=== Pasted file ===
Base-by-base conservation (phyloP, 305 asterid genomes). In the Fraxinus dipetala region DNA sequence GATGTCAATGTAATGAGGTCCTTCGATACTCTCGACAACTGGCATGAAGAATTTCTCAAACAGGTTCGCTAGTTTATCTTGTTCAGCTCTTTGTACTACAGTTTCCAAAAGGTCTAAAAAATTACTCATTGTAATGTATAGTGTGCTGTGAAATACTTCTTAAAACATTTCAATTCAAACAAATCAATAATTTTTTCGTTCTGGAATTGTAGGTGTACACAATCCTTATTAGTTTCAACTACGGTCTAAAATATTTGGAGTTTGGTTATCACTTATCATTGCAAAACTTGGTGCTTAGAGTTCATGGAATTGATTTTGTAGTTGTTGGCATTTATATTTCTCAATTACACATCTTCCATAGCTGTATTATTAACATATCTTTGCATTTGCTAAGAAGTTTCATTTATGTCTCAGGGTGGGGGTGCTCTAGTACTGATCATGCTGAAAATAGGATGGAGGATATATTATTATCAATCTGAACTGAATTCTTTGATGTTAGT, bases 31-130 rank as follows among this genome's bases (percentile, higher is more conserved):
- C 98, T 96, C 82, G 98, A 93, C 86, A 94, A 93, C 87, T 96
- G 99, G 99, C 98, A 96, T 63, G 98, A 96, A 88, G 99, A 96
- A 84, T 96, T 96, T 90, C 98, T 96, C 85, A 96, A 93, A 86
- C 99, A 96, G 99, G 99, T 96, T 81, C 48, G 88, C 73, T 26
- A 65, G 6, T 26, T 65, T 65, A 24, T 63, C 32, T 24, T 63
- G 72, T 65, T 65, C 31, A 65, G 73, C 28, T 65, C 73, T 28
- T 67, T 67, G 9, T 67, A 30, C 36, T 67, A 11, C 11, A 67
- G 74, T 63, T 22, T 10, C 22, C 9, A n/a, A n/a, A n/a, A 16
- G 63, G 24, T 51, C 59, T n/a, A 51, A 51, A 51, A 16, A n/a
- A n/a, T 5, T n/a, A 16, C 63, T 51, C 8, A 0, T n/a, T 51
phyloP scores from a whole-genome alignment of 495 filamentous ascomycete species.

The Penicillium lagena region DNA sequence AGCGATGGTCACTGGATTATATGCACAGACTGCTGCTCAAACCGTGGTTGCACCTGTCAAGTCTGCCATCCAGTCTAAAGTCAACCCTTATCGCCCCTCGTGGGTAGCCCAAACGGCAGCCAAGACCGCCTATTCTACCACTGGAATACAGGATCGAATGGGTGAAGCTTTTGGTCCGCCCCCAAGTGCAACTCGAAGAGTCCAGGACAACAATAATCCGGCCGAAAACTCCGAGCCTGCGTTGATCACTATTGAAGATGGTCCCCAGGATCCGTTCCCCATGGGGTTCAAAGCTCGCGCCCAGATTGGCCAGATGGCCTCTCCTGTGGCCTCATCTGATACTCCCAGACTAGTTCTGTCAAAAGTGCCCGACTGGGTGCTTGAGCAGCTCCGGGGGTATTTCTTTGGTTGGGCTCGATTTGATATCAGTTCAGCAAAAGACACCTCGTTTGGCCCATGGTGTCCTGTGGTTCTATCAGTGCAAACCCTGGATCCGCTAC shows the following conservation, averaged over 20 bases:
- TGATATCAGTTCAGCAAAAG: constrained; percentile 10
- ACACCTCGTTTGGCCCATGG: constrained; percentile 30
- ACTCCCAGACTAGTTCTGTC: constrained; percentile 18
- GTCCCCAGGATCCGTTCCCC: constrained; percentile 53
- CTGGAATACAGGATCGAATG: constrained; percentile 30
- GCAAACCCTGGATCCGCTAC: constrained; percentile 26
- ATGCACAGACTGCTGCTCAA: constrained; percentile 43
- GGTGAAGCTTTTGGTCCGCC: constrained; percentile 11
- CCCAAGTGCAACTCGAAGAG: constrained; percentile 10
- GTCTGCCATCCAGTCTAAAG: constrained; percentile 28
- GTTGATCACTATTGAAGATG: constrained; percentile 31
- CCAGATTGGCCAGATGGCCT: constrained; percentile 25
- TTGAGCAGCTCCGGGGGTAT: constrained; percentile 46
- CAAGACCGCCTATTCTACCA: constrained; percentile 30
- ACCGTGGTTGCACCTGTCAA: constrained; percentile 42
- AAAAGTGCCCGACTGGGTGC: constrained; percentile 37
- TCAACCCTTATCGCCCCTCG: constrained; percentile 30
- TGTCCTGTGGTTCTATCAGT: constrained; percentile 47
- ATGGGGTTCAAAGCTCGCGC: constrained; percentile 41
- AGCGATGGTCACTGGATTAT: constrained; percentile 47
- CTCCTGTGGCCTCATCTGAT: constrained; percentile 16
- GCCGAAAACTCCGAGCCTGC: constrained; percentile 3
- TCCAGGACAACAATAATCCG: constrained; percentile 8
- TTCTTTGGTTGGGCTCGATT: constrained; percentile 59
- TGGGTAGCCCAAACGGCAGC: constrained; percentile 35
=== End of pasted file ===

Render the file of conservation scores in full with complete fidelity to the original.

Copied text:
Base-by-base conservation (phyloP, 305 asterid genomes). In the Fraxinus dipetala region DNA sequence GATGTCAATGTAATGAGGTCCTTCGATACTCTCGACAACTGGCATGAAGAATTTCTCAAACAGGTTCGCTAGTTTATCTTGTTCAGCTCTTTGTACTACAGTTTCCAAAAGGTCTAAAAAATTACTCATTGTAATGTATAGTGTGCTGTGAAATACTTCTTAAAACATTTCAATTCAAACAAATCAATAATTTTTTCGTTCTGGAATTGTAGGTGTACACAATCCTTATTAGTTTCAACTACGGTCTAAAATATTTGGAGTTTGGTTATCACTTATCATTGCAAAACTTGGTGCTTAGAGTTCATGGAATTGATTTTGTAGTTGTTGGCATTTATATTTCTCAATTACACATCTTCCATAGCTGTATTATTAACATATCTTTGCATTTGCTAAGAAGTTTCATTTATGTCTCAGGGTGGGGGTGCTCTAGTACTGATCATGCTGAAAATAGGATGGAGGATATATTATTATCAATCTGAACTGAATTCTTTGATGTTAGT, bases 31-130 rank as follows among this genome's bases (percentile, higher is more conserved):
- C 98, T 96, C 82, G 98, A 93, C 86, A 94, A 93, C 87, T 96
- G 99, G 99, C 98, A 96, T 63, G 98, A 96, A 88, G 99, A 96
- A 84, T 96, T 96, T 90, C 98, T 96, C 85, A 96, A 93, A 86
- C 99, A 96, G 99, G 99, T 96, T 81, C 48, G 88, C 73, T 26
- A 65, G 6, T 26, T 65, T 65, A 24, T 63, C 32, T 24, T 63
- G 72, T 65, T 65, C 31, A 65, G 73, C 28, T 65, C 73, T 28
- T 67, T 67, G 9, T 67, A 30, C 36, T 67, A 11, C 11, A 67
- G 74, T 63, T 22, T 10, C 22, C 9, A n/a, A n/a, A n/a, A 16
- G 63, G 24, T 51, C 59, T n/a, A 51, A 51, A 51, A 16, A n/a
- A n/a, T 5, T n/a, A 16, C 63, T 51, C 8, A 0, T n/a, T 51
phyloP scores from a whole-genome alignment of 495 filamentous ascomycete species.

The Penicillium lagena region DNA sequence AGCGATGGTCACTGGATTATATGCACAGACTGCTGCTCAAACCGTGGTTGCACCTGTCAAGTCTGCCATCCAGTCTAAAGTCAACCCTTATCGCCCCTCGTGGGTAGCCCAAACGGCAGCCAAGACCGCCTATTCTACCACTGGAATACAGGATCGAATGGGTGAAGCTTTTGGTCCGCCCCCAAGTGCAACTCGAAGAGTCCAGGACAACAATAATCCGGCCGAAAACTCCGAGCCTGCGTTGATCACTATTGAAGATGGTCCCCAGGATCCGTTCCCCATGGGGTTCAAAGCTCGCGCCCAGATTGGCCAGATGGCCTCTCCTGTGGCCTCATCTGATACTCCCAGACTAGTTCTGTCAAAAGTGCCCGACTGGGTGCTTGAGCAGCTCCGGGGGTATTTCTTTGGTTGGGCTCGATTTGATATCAGTTCAGCAAAAGACACCTCGTTTGGCCCATGGTGTCCTGTGGTTCTATCAGTGCAAACCCTGGATCCGCTAC shows the following conservation, averaged over 20 bases:
- TGATATCAGTTCAGCAAAAG: constrained; percentile 10
- ACACCTCGTTTGGCCCATGG: constrained; percentile 30
- ACTCCCAGACTAGTTCTGTC: constrained; percentile 18
- GTCCCCAGGATCCGTTCCCC: constrained; percentile 53
- CTGGAATACAGGATCGAATG: constrained; percentile 30
- GCAAACCCTGGATCCGCTAC: constrained; percentile 26
- ATGCACAGACTGCTGCTCAA: constrained; percentile 43
- GGTGAAGCTTTTGGTCCGCC: constrained; percentile 11
- CCCAAGTGCAACTCGAAGAG: constrained; percentile 10
- GTCTGCCATCCAGTCTAAAG: constrained; percentile 28
- GTTGATCACTATTGAAGATG: constrained; percentile 31
- CCAGATTGGCCAGATGGCCT: constrained; percentile 25
- TTGAGCAGCTCCGGGGGTAT: constrained; percentile 46
- CAAGACCGCCTATTCTACCA: constrained; percentile 30
- ACCGTGGTTGCACCTGTCAA: constrained; percentile 42
- AAAAGTGCCCGACTGGGTGC: constrained; percentile 37
- TCAACCCTTATCGCCCCTCG: constrained; percentile 30
- TGTCCTGTGGTTCTATCAGT: constrained; percentile 47
- ATGGGGTTCAAAGCTCGCGC: constrained; percentile 41
- AGCGATGGTCACTGGATTAT: constrained; percentile 47
- CTCCTGTGGCCTCATCTGAT: constrained; percentile 16
- GCCGAAAACTCCGAGCCTGC: constrained; percentile 3
- TCCAGGACAACAATAATCCG: constrained; percentile 8
- TTCTTTGGTTGGGCTCGATT: constrained; percentile 59
- TGGGTAGCCCAAACGGCAGC: constrained; percentile 35